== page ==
His skrilles, and skriechs, and skellochs dreir. wm.Sc. 1835 Laird of Logan 263:
Every note of the widow's gamut, from the dolorous sob to the hysteric skirl in alt. Fif. 1895 S. Tytler Macdonald Lass vii.:
Though we were all killed outright You're not to give another skirl. Knr. 1917 J. L. Robertson Petition to Deil 28:
The women let aff An angersome skirl o' scorn. Abd.4 1928:
A' skirl an' nae 'oo; as the deil said fin he clippit the soo (a great outcry over nothing). Sc. 1930 Scotsman (21 May) 16:
I h'ard your skirl o' pine and fear.
3. A shriek of laughter or excited merriment. Gen.Sc.
Sc. 1718 Ramsay Poems (S.T.S.) I. 80:
The Wives and Gytlings a' span'd out Wi' mony an unco Skirl and Shout. Edb. 1881 J. Smith Habbie and Madge 15:
The twinnies are rinnin' naked, an' makin' a bonnie skirl in the kitchen. e.Lth. 1885 S. Mucklebackit Rhymes 23:
When skirl on skirl brak' on my ear Frae little lauchin' Jean. Ags. 1921 V. Jacob Bonnie Joann 8:
Fine ye'll hear the skreichs an' skirls O' lassies wi' their droukit curls Bobbin' for aipples i' the pail.
4. The loud cry, wail or whistle of a bird. Gen.Sc.
Sc. 1816 Scott Antiquary vii.:
The skreigh of a Tammie Norie. I ken the skirl weel. Edb. 1869 J. Smith Poems 32:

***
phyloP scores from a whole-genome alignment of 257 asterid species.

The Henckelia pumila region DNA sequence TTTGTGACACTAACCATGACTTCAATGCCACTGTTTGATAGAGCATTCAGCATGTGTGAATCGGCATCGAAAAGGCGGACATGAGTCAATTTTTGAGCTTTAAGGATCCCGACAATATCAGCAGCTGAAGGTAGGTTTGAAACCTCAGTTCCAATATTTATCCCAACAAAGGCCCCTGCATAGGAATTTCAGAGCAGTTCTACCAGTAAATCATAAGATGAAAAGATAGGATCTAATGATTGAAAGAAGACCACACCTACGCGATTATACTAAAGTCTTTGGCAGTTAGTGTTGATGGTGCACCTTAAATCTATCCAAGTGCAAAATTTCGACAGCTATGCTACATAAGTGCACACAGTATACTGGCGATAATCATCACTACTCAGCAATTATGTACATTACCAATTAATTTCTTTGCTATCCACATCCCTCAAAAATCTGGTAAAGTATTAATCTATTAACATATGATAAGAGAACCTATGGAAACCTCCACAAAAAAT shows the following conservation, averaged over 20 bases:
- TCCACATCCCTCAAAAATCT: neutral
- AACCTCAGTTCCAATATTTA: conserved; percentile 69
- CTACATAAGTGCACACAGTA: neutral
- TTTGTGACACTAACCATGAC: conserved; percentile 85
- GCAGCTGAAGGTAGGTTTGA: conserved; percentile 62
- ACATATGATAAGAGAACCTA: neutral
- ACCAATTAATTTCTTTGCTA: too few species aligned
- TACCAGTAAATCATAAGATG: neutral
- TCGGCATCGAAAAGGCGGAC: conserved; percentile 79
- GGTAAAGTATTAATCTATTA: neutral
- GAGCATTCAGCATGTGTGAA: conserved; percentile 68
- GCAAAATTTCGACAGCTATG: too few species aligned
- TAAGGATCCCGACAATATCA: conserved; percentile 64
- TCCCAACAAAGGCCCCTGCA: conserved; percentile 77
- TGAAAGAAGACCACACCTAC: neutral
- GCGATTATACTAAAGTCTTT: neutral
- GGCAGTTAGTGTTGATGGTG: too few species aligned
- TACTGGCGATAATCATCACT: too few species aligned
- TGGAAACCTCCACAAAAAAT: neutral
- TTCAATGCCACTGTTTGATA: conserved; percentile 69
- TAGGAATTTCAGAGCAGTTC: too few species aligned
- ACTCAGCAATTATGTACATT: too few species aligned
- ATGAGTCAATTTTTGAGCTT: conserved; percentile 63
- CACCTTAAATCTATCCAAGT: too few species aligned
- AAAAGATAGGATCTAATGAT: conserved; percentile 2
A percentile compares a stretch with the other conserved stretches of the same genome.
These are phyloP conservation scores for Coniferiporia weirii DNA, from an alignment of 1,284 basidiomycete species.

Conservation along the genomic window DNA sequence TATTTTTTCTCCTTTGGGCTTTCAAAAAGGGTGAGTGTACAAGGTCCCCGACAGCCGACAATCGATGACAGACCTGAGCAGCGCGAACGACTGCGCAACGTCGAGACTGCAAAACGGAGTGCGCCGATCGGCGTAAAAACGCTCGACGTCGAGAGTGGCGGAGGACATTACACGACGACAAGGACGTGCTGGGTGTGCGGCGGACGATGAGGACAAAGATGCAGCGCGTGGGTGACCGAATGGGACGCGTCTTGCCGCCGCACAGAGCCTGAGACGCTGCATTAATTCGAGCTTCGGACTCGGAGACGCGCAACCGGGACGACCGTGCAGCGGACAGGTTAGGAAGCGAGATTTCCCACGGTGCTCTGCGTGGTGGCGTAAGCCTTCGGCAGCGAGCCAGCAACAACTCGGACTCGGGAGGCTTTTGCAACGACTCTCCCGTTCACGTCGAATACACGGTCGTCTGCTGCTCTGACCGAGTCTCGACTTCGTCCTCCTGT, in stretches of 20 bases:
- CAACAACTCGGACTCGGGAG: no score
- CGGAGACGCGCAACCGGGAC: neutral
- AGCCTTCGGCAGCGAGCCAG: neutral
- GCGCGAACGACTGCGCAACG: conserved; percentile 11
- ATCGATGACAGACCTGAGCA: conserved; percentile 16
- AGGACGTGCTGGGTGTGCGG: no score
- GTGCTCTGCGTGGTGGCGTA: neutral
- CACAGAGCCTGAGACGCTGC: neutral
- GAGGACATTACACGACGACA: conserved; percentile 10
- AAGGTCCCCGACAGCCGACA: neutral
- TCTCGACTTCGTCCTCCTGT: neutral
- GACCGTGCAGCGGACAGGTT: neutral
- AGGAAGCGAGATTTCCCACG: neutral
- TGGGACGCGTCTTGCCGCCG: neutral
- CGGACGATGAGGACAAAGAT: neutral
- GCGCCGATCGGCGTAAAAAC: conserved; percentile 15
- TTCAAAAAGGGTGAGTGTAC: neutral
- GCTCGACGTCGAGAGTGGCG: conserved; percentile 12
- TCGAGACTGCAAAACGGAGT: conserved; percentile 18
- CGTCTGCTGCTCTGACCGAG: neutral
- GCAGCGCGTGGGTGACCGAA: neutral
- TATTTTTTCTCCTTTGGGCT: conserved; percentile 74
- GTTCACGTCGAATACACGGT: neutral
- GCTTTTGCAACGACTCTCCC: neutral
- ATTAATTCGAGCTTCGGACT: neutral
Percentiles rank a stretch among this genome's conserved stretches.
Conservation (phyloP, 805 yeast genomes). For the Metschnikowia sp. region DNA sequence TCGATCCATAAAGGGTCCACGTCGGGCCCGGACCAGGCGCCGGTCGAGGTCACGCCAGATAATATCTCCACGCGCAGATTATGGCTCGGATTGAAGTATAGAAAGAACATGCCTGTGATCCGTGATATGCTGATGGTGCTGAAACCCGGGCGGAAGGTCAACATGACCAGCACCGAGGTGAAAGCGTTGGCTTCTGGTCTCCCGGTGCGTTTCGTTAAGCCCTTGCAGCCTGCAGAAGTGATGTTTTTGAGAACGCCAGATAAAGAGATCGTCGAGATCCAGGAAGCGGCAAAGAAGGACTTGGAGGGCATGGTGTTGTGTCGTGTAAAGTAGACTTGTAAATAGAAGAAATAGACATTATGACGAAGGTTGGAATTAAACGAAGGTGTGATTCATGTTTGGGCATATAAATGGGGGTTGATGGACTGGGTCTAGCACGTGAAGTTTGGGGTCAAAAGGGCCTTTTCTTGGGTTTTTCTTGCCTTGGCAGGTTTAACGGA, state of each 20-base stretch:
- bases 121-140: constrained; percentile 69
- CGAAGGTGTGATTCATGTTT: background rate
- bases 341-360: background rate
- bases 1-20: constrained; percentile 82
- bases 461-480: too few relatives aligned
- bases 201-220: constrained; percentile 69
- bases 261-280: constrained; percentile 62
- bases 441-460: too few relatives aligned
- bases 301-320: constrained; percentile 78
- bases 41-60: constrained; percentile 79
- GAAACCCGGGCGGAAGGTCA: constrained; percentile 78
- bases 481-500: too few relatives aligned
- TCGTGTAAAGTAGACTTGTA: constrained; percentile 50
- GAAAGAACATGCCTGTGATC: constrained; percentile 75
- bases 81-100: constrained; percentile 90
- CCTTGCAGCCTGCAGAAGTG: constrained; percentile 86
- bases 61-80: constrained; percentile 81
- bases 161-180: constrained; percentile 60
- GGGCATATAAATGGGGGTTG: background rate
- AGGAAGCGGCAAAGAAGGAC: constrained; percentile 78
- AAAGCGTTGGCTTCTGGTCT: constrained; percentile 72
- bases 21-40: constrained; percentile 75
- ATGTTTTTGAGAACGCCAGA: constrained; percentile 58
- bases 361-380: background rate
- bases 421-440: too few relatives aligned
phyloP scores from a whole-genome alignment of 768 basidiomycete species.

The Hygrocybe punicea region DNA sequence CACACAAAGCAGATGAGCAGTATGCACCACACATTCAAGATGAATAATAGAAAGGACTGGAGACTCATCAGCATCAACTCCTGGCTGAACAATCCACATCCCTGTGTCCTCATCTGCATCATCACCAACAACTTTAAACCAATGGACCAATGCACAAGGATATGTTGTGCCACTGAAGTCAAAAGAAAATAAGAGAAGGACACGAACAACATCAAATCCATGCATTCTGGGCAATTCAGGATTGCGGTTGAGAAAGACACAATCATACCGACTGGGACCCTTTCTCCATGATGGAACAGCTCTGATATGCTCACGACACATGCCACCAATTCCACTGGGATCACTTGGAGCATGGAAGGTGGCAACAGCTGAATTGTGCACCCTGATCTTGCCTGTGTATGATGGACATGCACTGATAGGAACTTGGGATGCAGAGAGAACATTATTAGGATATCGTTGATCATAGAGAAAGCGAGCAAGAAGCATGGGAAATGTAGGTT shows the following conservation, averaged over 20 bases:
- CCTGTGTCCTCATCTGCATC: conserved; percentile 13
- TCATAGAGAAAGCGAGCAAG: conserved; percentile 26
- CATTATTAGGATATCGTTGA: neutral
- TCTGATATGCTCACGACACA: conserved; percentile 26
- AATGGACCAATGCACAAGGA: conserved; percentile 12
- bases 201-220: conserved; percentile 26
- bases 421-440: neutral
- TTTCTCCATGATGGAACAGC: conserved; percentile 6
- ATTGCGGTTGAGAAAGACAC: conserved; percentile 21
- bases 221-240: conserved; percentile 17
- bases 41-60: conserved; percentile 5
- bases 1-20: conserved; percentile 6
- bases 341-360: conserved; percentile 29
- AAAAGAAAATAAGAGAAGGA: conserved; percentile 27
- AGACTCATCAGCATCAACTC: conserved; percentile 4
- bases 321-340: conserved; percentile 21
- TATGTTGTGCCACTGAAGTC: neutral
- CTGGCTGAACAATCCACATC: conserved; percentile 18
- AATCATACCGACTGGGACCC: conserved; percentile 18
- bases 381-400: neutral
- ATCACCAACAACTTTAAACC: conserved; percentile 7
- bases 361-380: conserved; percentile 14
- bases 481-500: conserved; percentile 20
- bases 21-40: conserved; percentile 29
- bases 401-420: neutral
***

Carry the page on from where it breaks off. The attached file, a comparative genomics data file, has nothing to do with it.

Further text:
Wi' skirl eneuch to deave the house, My sweet canary birdie. Abd. 1928 N. Shepherd Quarry Wood iv.:
Gulls screamed — a wild skirl against the drone of the firwood.
5. The shrill sound of bagpipes. Gen.Sc.
Gsw. 1856 J. Strang Gsw. Clubs 144:
With a skirl as loud as ever roused the Sassanach from his slumbers, the piper, with the highest pressure on his bag, announced that an elegant entertainment was laid out. Abd. 1871 W. Alexander Johnny Gibb xl.:
The skirl o' the pipes abeen a'. Sc. 1964 Weekly Scotsman (16 April) 18:
The drums stopped and the skirl of the pipes began.
6. (i) The high-pitched shriek or whistle of a strong wind; strong wind in motion, gusty weather. Gen.Sc.
Abd. 1836 J. Grant Tales of the Glens 64:
The skirl o' the wind, man — a flaff o' the blast amang the auld trees. Ayr. 1885 J. Meikle Yachting Yarns 50:
There must hae been a fine bit skirl o' win'. Abd. c.1890 Gregor MSS.:
When wild geese are seen going either north or south the saying is: — “There'll be a skirl i' their arse”, i.e. stormy weather will follow. Abd. 1929 J. Alexander Mains & Hilly 29: